Ankle Fractures

ankle fracture

Ankle fractures are common injuries, but their severity compared with other foot and lower leg fractures makes them somewhat unique.  The ankle is where the body translates motion of the leg onto the ground by connecting a vertical leg with the horizontal foot.  There are three bones that make up the ankle joint.  The top of the joint consists of the end of the shin bone, called the tibia.  This is supported by the end of the smaller fibula bone, which forms the outer side of the top of the ankle joint.  The bottom of the joint, also known as the dome of the ankle, is created by the talus bone in the foot.  Together, these three bones form a joint that allows the ankle to bend up and down, along with a lesser degree of  rotation.  There are strong bands of tissue called ligaments that bind the joint together, and keep it held in place.

When a significant enough twisting force is placed on the foot, the ankle will bend.  If this force is stronger than the binding strength of the ligaments, they will tear.  This is the essence of an ankle sprain.  As this force increases, the bones will also crack under the pressure.  Ankle fractures have several different mechanisms depending on how the foot rotates on the ankle during the injury.  The tibia and fibula can fracture independently or at the same time, and can be a simple chip all the way up to a spiral fracture that moves the bone out of place.  The tibia can even fracture in two different places.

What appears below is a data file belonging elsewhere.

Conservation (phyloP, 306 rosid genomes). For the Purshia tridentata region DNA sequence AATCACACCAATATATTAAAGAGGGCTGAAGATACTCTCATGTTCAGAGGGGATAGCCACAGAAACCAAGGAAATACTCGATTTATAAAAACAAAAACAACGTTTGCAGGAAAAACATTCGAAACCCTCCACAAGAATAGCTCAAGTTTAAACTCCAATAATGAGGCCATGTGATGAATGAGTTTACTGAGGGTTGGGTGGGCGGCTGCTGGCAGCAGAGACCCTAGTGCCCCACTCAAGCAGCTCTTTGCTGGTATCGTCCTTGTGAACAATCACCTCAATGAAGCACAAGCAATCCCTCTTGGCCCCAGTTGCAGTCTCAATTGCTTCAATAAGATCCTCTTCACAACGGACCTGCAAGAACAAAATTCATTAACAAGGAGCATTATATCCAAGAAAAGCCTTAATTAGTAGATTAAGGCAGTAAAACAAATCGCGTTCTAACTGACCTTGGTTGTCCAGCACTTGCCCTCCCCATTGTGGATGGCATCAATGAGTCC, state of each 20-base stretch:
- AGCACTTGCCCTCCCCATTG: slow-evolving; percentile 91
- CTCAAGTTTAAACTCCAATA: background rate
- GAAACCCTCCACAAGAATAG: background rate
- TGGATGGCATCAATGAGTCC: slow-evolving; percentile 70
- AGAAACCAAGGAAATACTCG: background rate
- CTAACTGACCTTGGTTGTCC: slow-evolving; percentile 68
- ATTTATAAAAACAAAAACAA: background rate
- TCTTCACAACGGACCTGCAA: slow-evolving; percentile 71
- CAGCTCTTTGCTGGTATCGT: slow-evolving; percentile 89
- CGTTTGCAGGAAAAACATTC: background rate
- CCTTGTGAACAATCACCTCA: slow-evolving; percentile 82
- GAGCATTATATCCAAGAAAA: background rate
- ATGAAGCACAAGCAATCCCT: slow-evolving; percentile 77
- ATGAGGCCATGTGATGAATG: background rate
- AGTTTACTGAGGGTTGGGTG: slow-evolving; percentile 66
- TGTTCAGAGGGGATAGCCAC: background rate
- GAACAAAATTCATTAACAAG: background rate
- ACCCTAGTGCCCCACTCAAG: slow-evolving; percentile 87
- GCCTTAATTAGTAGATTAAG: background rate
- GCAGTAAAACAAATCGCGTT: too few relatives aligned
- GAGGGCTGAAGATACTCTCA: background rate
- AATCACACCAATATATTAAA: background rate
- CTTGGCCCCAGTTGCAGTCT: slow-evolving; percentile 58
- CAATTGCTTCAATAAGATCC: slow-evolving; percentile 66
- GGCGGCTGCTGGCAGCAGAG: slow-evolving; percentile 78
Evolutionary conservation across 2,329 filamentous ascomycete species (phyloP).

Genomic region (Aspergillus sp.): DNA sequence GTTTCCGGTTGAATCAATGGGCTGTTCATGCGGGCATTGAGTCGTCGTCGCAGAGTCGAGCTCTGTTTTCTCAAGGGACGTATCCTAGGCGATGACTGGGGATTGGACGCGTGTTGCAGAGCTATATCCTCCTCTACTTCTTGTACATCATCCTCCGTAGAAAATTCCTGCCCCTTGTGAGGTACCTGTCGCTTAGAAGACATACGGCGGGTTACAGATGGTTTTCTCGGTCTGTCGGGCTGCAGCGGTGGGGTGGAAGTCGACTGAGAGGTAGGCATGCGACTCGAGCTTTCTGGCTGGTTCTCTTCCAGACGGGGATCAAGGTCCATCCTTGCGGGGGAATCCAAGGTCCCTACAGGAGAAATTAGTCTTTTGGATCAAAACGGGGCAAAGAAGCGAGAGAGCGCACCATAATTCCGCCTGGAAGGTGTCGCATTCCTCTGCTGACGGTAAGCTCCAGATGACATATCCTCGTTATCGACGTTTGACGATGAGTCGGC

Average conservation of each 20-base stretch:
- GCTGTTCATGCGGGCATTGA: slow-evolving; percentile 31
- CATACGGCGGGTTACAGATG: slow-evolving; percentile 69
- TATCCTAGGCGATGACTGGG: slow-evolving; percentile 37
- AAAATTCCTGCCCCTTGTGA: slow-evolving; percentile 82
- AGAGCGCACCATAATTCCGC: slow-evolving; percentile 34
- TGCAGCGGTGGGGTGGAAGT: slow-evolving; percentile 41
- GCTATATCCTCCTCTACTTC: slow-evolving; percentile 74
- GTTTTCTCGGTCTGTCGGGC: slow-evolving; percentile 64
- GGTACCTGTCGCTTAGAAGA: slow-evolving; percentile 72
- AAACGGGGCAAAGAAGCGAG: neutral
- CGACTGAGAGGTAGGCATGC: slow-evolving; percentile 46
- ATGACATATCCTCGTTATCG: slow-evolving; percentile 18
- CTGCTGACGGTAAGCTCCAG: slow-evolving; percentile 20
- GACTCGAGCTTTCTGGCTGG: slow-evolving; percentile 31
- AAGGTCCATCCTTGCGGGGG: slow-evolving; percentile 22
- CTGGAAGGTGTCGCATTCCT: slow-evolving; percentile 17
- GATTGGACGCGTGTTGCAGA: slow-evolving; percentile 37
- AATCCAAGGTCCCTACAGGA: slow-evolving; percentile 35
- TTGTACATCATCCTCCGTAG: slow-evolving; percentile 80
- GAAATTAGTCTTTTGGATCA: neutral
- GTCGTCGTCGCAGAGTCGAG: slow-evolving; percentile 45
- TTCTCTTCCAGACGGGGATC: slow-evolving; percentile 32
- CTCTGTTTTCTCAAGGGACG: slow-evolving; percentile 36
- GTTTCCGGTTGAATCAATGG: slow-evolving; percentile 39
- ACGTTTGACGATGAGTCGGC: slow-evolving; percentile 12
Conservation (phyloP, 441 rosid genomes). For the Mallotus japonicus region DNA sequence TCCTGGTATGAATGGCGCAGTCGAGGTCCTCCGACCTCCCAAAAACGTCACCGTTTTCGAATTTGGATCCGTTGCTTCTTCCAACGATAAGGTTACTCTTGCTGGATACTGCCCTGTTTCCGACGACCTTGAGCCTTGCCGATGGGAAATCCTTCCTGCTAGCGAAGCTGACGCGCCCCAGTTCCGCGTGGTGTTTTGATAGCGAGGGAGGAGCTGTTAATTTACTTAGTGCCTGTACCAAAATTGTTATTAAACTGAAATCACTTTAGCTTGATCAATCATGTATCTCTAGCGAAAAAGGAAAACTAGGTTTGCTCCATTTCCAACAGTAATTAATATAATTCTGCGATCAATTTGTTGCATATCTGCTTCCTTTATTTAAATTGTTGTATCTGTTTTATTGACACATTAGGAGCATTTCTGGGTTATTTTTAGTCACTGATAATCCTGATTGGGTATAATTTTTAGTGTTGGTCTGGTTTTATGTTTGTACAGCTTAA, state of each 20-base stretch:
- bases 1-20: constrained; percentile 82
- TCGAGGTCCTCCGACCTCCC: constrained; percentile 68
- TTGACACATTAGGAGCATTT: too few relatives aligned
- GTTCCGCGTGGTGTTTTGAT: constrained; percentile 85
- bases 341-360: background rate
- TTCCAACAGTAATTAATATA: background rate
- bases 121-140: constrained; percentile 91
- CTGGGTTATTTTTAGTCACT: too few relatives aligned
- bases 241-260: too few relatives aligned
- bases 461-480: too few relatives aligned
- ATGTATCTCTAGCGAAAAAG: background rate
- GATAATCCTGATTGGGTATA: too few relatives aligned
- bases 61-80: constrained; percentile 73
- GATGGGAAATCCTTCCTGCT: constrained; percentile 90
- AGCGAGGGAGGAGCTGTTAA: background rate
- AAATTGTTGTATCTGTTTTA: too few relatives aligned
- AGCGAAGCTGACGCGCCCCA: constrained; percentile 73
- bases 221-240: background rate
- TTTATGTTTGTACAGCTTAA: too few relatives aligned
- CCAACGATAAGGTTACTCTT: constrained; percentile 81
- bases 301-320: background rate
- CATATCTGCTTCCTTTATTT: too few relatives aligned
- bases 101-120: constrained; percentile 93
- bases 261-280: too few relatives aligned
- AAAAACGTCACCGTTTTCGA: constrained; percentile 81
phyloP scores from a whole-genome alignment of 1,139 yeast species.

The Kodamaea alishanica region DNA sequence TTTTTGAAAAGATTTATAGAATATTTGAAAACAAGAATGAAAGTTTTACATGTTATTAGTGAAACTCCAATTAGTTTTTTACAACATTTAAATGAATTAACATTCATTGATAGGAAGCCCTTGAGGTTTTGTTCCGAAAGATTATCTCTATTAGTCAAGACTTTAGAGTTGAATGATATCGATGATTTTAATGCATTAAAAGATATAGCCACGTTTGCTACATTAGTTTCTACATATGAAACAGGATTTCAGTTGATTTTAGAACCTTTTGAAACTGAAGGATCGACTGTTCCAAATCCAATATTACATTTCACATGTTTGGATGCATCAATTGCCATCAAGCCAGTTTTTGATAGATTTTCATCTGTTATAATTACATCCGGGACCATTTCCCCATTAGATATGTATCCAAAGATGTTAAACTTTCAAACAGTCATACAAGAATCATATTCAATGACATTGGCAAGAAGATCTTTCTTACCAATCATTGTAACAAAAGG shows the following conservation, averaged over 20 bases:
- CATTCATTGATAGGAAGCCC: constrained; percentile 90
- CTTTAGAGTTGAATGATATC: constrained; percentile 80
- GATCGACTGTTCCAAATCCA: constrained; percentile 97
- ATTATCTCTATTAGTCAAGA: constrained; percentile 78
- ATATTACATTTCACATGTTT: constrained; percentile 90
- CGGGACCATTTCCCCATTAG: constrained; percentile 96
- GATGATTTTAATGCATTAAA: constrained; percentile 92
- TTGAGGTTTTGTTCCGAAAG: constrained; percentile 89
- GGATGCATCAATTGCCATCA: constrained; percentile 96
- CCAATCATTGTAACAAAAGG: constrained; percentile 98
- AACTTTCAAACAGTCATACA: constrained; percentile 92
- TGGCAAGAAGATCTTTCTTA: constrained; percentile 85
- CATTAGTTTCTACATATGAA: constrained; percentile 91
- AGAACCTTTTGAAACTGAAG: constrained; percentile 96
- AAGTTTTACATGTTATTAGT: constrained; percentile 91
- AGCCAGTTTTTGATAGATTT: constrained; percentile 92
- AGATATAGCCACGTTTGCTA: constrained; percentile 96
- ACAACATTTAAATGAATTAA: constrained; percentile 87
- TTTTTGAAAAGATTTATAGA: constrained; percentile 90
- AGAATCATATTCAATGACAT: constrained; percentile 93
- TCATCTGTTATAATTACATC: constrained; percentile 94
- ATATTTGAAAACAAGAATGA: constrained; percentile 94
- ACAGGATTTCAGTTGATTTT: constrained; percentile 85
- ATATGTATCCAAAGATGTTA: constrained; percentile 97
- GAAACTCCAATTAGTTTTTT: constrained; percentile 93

The problem lies when the bone moves out of position.  The ankle has to function perfectly in place, and any displacement leads to ankle instability and eventual arthritis.  The key to repairing these fractures is to ensure that the ankle is in as close to a normal position as possible, and hold it there while the bone mends.  Sometimes only a cast or walking boot is necessary to hold the bone in place if the fracture is minimal enough.  However, many cases require surgery to obtain the best result.  The goal of surgery is to bring the ankle bones back to a normal position, and then use hardware (usually a combination of metal plates and screws) to keep the bone stable.  As the ankle is protected exteriorly by a cast, the bone will mend and ideally the ankle will stay in a normal position, lessening the likelihood of arthritis developing.  This recovery can take place over the course of six weeks to three months.

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